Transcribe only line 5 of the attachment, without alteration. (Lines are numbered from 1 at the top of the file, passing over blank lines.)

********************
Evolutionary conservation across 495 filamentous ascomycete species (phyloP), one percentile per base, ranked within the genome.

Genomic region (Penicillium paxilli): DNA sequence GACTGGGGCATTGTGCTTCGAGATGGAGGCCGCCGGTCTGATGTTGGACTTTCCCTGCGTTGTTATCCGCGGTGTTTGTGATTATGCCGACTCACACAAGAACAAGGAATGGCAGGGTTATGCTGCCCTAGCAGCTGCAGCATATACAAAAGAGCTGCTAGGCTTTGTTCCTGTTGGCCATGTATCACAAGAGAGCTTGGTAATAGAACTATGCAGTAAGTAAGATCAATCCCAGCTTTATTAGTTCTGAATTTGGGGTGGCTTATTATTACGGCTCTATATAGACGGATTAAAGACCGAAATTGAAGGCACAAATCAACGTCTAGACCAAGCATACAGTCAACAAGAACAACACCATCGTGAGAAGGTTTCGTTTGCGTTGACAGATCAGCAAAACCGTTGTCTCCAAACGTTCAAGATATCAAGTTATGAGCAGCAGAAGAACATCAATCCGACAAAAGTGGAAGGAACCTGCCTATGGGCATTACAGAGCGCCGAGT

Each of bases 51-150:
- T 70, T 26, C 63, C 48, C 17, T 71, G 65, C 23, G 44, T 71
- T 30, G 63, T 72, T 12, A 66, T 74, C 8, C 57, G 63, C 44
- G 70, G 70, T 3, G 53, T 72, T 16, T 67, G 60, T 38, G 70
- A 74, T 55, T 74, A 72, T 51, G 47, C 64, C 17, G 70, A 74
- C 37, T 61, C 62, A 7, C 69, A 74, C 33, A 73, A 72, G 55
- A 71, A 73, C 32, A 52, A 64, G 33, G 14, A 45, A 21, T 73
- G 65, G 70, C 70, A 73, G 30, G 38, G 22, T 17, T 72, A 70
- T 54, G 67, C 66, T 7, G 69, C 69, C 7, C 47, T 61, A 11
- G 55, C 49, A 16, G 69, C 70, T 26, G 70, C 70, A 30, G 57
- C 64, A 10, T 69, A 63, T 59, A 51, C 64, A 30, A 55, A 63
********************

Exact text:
- T 30, G 63, T 72, T 12, A 66, T 74, C 8, C 57, G 63, C 44